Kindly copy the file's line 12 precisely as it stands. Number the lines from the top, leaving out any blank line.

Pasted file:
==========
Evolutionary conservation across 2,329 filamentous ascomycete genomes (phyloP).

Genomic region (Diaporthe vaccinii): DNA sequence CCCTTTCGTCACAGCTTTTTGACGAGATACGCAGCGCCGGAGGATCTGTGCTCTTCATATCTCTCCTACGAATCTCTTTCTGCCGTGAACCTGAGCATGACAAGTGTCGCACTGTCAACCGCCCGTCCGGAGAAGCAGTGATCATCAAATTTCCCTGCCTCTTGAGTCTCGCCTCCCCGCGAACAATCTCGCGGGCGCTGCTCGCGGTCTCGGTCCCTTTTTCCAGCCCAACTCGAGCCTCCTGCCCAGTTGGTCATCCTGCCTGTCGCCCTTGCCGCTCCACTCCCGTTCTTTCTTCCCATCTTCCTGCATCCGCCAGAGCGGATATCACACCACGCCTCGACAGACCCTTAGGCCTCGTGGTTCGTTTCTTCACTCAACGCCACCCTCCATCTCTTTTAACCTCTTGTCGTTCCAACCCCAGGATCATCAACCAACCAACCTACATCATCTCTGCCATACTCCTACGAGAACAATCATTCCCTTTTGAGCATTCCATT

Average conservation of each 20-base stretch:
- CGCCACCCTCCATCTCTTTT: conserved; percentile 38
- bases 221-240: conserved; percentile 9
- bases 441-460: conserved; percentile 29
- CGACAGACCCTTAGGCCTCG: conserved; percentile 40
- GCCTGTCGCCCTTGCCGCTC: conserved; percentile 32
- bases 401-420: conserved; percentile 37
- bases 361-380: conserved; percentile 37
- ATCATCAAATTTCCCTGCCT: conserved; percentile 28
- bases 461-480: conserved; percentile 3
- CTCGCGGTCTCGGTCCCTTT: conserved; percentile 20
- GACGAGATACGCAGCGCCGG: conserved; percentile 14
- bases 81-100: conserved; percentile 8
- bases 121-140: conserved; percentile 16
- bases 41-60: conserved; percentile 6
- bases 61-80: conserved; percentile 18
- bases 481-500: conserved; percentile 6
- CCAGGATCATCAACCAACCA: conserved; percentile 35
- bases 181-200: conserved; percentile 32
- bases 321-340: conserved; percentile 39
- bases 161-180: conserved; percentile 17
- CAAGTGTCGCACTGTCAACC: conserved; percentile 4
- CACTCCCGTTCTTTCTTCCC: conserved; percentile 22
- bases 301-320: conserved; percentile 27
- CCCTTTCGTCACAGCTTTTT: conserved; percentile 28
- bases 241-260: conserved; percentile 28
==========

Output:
- bases 461-480: conserved; percentile 3